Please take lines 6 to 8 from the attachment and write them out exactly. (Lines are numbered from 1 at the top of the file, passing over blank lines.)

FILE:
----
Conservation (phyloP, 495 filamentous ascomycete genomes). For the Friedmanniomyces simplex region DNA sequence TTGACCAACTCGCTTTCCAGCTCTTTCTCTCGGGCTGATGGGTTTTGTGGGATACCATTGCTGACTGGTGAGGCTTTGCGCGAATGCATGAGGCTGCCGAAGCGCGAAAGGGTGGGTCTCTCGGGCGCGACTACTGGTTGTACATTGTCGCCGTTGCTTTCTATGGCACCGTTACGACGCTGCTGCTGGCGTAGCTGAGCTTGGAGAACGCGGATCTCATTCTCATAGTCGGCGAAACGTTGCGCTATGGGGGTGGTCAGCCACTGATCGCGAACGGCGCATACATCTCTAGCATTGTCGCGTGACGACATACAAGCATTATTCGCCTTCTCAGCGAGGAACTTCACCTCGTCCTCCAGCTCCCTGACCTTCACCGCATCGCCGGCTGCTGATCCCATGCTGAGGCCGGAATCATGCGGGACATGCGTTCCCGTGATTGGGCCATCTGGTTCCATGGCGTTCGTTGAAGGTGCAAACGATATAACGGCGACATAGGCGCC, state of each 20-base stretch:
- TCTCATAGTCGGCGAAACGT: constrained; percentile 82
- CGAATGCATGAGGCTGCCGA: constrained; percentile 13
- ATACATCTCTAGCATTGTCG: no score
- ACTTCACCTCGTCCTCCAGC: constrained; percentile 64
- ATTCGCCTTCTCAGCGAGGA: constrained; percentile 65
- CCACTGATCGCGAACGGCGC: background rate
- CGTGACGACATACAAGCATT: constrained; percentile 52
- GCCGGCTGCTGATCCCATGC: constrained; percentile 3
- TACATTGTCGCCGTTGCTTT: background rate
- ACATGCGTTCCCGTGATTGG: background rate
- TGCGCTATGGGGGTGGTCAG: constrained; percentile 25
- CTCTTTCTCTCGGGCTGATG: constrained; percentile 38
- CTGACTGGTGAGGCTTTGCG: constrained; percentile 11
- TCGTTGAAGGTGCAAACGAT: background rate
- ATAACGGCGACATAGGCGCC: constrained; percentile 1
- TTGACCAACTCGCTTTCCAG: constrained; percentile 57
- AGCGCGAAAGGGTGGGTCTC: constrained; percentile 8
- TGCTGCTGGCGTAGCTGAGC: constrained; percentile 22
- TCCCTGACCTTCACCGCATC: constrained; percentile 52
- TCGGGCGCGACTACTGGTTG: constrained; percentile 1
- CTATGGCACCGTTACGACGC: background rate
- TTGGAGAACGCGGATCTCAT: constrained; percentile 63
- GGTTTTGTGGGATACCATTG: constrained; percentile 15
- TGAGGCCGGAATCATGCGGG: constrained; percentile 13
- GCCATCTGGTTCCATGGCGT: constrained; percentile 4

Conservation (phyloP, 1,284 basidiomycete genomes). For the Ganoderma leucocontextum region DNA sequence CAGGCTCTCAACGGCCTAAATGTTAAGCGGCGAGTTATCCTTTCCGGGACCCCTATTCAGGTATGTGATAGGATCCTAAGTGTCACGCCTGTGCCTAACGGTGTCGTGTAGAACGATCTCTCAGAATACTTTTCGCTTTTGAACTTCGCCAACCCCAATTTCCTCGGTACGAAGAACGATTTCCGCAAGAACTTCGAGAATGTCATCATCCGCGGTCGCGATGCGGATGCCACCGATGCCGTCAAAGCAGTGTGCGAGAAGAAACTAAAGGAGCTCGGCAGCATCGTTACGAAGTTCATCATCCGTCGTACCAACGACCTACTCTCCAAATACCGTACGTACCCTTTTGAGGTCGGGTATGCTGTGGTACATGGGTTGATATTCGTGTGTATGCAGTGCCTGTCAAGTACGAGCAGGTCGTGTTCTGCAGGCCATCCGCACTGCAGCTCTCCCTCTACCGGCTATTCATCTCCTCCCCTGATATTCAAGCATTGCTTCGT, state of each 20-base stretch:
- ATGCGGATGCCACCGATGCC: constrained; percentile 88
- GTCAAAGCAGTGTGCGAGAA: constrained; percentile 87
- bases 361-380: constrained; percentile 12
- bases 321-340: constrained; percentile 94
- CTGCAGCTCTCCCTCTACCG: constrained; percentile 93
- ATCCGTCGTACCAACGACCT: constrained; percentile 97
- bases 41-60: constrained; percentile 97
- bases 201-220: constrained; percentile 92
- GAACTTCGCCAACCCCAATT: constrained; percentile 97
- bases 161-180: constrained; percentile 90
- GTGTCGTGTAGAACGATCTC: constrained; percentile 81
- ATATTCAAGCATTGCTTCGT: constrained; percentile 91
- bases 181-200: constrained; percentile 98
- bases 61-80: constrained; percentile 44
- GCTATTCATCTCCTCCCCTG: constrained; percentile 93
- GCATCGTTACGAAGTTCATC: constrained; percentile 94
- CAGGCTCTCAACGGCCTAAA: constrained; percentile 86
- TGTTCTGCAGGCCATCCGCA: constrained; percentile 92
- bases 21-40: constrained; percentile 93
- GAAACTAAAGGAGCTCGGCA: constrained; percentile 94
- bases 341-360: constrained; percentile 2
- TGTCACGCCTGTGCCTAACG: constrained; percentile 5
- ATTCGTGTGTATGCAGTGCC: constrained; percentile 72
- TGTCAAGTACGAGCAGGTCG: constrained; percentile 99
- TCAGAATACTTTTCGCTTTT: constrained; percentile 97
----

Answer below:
- ATTCGCCTTCTCAGCGAGGA: constrained; percentile 65
- CCACTGATCGCGAACGGCGC: background rate
- CGTGACGACATACAAGCATT: constrained; percentile 52